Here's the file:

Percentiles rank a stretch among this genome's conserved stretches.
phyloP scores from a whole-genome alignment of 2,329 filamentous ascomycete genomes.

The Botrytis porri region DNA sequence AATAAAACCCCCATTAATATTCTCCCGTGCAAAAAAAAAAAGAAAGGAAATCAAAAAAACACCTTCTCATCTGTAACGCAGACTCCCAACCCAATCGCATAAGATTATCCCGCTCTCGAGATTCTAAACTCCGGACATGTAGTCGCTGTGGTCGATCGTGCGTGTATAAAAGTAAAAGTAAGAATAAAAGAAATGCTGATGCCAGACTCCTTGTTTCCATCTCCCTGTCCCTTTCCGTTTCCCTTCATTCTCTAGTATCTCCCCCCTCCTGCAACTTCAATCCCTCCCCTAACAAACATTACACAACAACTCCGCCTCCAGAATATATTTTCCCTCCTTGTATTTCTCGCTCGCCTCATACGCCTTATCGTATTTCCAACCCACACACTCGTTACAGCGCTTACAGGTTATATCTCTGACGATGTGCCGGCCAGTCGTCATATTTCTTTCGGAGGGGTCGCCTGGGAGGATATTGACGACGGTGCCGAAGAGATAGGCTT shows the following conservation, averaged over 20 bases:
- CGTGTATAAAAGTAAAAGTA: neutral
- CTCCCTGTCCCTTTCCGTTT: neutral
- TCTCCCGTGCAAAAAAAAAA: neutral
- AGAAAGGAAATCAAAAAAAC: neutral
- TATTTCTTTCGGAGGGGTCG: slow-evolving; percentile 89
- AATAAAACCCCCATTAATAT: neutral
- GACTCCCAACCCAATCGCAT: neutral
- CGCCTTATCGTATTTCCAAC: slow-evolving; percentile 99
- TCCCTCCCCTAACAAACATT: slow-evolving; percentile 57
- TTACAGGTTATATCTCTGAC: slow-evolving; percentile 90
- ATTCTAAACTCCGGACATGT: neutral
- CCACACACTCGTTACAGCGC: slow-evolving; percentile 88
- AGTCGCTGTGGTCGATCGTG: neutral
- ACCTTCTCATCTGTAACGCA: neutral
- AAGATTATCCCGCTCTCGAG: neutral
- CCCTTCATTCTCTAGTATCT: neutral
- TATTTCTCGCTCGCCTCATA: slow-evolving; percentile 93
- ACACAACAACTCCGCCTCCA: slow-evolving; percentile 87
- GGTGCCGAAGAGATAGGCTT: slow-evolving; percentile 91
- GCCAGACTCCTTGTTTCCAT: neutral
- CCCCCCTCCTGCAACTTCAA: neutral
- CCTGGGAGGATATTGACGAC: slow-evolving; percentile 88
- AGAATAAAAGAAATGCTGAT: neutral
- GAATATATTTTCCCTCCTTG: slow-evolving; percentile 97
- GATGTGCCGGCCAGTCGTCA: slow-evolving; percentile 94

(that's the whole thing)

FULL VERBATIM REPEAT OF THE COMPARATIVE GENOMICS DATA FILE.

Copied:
Percentiles rank a stretch among this genome's conserved stretches.
phyloP scores from a whole-genome alignment of 2,329 filamentous ascomycete genomes.

The Botrytis porri region DNA sequence AATAAAACCCCCATTAATATTCTCCCGTGCAAAAAAAAAAAGAAAGGAAATCAAAAAAACACCTTCTCATCTGTAACGCAGACTCCCAACCCAATCGCATAAGATTATCCCGCTCTCGAGATTCTAAACTCCGGACATGTAGTCGCTGTGGTCGATCGTGCGTGTATAAAAGTAAAAGTAAGAATAAAAGAAATGCTGATGCCAGACTCCTTGTTTCCATCTCCCTGTCCCTTTCCGTTTCCCTTCATTCTCTAGTATCTCCCCCCTCCTGCAACTTCAATCCCTCCCCTAACAAACATTACACAACAACTCCGCCTCCAGAATATATTTTCCCTCCTTGTATTTCTCGCTCGCCTCATACGCCTTATCGTATTTCCAACCCACACACTCGTTACAGCGCTTACAGGTTATATCTCTGACGATGTGCCGGCCAGTCGTCATATTTCTTTCGGAGGGGTCGCCTGGGAGGATATTGACGACGGTGCCGAAGAGATAGGCTT shows the following conservation, averaged over 20 bases:
- CGTGTATAAAAGTAAAAGTA: neutral
- CTCCCTGTCCCTTTCCGTTT: neutral
- TCTCCCGTGCAAAAAAAAAA: neutral
- AGAAAGGAAATCAAAAAAAC: neutral
- TATTTCTTTCGGAGGGGTCG: slow-evolving; percentile 89
- AATAAAACCCCCATTAATAT: neutral
- GACTCCCAACCCAATCGCAT: neutral
- CGCCTTATCGTATTTCCAAC: slow-evolving; percentile 99
- TCCCTCCCCTAACAAACATT: slow-evolving; percentile 57
- TTACAGGTTATATCTCTGAC: slow-evolving; percentile 90
- ATTCTAAACTCCGGACATGT: neutral
- CCACACACTCGTTACAGCGC: slow-evolving; percentile 88
- AGTCGCTGTGGTCGATCGTG: neutral
- ACCTTCTCATCTGTAACGCA: neutral
- AAGATTATCCCGCTCTCGAG: neutral
- CCCTTCATTCTCTAGTATCT: neutral
- TATTTCTCGCTCGCCTCATA: slow-evolving; percentile 93
- ACACAACAACTCCGCCTCCA: slow-evolving; percentile 87
- GGTGCCGAAGAGATAGGCTT: slow-evolving; percentile 91
- GCCAGACTCCTTGTTTCCAT: neutral
- CCCCCCTCCTGCAACTTCAA: neutral
- CCTGGGAGGATATTGACGAC: slow-evolving; percentile 88
- AGAATAAAAGAAATGCTGAT: neutral
- GAATATATTTTCCCTCCTTG: slow-evolving; percentile 97
- GATGTGCCGGCCAGTCGTCA: slow-evolving; percentile 94